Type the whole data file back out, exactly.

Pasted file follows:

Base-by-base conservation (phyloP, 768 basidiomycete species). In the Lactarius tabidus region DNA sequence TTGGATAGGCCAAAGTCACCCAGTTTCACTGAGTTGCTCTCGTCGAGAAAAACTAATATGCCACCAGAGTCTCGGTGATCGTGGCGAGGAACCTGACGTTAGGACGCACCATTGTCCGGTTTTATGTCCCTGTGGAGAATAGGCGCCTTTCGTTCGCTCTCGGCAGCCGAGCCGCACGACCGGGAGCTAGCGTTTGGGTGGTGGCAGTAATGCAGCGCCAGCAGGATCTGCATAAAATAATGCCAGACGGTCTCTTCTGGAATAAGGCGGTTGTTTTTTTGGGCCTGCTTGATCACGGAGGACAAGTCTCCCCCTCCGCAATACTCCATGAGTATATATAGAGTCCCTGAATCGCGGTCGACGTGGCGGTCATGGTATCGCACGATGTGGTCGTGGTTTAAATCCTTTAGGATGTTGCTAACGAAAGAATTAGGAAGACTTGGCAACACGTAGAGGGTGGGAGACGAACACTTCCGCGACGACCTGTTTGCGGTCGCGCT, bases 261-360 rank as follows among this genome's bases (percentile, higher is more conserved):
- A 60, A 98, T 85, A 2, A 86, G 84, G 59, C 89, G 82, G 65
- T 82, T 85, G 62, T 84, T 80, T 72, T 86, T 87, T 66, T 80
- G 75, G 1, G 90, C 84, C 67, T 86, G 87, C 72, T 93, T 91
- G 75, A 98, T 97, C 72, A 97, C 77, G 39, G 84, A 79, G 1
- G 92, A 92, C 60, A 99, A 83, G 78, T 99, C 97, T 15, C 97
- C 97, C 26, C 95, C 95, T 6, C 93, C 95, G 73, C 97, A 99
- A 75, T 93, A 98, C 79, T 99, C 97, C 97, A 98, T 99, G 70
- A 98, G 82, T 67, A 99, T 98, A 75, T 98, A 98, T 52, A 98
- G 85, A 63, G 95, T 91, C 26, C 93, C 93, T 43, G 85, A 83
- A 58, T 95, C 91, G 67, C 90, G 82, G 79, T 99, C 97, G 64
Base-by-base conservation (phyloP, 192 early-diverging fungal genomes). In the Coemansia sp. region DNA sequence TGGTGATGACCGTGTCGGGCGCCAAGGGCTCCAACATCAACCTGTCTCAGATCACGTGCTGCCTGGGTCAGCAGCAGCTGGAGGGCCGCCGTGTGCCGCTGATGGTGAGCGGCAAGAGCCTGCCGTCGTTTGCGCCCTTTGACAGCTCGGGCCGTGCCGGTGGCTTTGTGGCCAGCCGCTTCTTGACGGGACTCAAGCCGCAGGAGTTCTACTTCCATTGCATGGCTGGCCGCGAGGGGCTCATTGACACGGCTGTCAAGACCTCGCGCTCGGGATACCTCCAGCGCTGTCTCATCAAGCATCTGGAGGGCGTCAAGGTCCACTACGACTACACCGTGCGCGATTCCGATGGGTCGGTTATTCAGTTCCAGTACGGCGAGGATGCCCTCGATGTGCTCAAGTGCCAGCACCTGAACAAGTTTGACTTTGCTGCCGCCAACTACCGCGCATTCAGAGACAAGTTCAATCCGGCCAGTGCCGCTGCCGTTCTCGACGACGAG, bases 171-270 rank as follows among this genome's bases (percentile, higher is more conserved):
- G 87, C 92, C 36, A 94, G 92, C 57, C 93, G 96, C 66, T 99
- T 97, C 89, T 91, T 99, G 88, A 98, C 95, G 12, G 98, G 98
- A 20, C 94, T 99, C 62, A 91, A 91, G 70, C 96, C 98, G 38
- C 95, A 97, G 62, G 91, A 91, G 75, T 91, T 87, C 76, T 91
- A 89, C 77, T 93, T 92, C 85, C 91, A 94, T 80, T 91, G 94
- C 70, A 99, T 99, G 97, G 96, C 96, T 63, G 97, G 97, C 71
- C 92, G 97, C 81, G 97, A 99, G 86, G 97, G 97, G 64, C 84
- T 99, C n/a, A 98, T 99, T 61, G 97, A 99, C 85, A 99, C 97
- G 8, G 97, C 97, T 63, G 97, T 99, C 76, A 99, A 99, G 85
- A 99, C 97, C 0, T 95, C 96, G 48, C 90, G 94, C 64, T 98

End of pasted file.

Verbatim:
Base-by-base conservation (phyloP, 768 basidiomycete species). In the Lactarius tabidus region DNA sequence TTGGATAGGCCAAAGTCACCCAGTTTCACTGAGTTGCTCTCGTCGAGAAAAACTAATATGCCACCAGAGTCTCGGTGATCGTGGCGAGGAACCTGACGTTAGGACGCACCATTGTCCGGTTTTATGTCCCTGTGGAGAATAGGCGCCTTTCGTTCGCTCTCGGCAGCCGAGCCGCACGACCGGGAGCTAGCGTTTGGGTGGTGGCAGTAATGCAGCGCCAGCAGGATCTGCATAAAATAATGCCAGACGGTCTCTTCTGGAATAAGGCGGTTGTTTTTTTGGGCCTGCTTGATCACGGAGGACAAGTCTCCCCCTCCGCAATACTCCATGAGTATATATAGAGTCCCTGAATCGCGGTCGACGTGGCGGTCATGGTATCGCACGATGTGGTCGTGGTTTAAATCCTTTAGGATGTTGCTAACGAAAGAATTAGGAAGACTTGGCAACACGTAGAGGGTGGGAGACGAACACTTCCGCGACGACCTGTTTGCGGTCGCGCT, bases 261-360 rank as follows among this genome's bases (percentile, higher is more conserved):
- A 60, A 98, T 85, A 2, A 86, G 84, G 59, C 89, G 82, G 65
- T 82, T 85, G 62, T 84, T 80, T 72, T 86, T 87, T 66, T 80
- G 75, G 1, G 90, C 84, C 67, T 86, G 87, C 72, T 93, T 91
- G 75, A 98, T 97, C 72, A 97, C 77, G 39, G 84, A 79, G 1
- G 92, A 92, C 60, A 99, A 83, G 78, T 99, C 97, T 15, C 97
- C 97, C 26, C 95, C 95, T 6, C 93, C 95, G 73, C 97, A 99
- A 75, T 93, A 98, C 79, T 99, C 97, C 97, A 98, T 99, G 70
- A 98, G 82, T 67, A 99, T 98, A 75, T 98, A 98, T 52, A 98
- G 85, A 63, G 95, T 91, C 26, C 93, C 93, T 43, G 85, A 83
- A 58, T 95, C 91, G 67, C 90, G 82, G 79, T 99, C 97, G 64
Base-by-base conservation (phyloP, 192 early-diverging fungal genomes). In the Coemansia sp. region DNA sequence TGGTGATGACCGTGTCGGGCGCCAAGGGCTCCAACATCAACCTGTCTCAGATCACGTGCTGCCTGGGTCAGCAGCAGCTGGAGGGCCGCCGTGTGCCGCTGATGGTGAGCGGCAAGAGCCTGCCGTCGTTTGCGCCCTTTGACAGCTCGGGCCGTGCCGGTGGCTTTGTGGCCAGCCGCTTCTTGACGGGACTCAAGCCGCAGGAGTTCTACTTCCATTGCATGGCTGGCCGCGAGGGGCTCATTGACACGGCTGTCAAGACCTCGCGCTCGGGATACCTCCAGCGCTGTCTCATCAAGCATCTGGAGGGCGTCAAGGTCCACTACGACTACACCGTGCGCGATTCCGATGGGTCGGTTATTCAGTTCCAGTACGGCGAGGATGCCCTCGATGTGCTCAAGTGCCAGCACCTGAACAAGTTTGACTTTGCTGCCGCCAACTACCGCGCATTCAGAGACAAGTTCAATCCGGCCAGTGCCGCTGCCGTTCTCGACGACGAG, bases 171-270 rank as follows among this genome's bases (percentile, higher is more conserved):
- G 87, C 92, C 36, A 94, G 92, C 57, C 93, G 96, C 66, T 99
- T 97, C 89, T 91, T 99, G 88, A 98, C 95, G 12, G 98, G 98
- A 20, C 94, T 99, C 62, A 91, A 91, G 70, C 96, C 98, G 38
- C 95, A 97, G 62, G 91, A 91, G 75, T 91, T 87, C 76, T 91
- A 89, C 77, T 93, T 92, C 85, C 91, A 94, T 80, T 91, G 94
- C 70, A 99, T 99, G 97, G 96, C 96, T 63, G 97, G 97, C 71
- C 92, G 97, C 81, G 97, A 99, G 86, G 97, G 97, G 64, C 84
- T 99, C n/a, A 98, T 99, T 61, G 97, A 99, C 85, A 99, C 97
- G 8, G 97, C 97, T 63, G 97, T 99, C 76, A 99, A 99, G 85
- A 99, C 97, C 0, T 95, C 96, G 48, C 90, G 94, C 64, T 98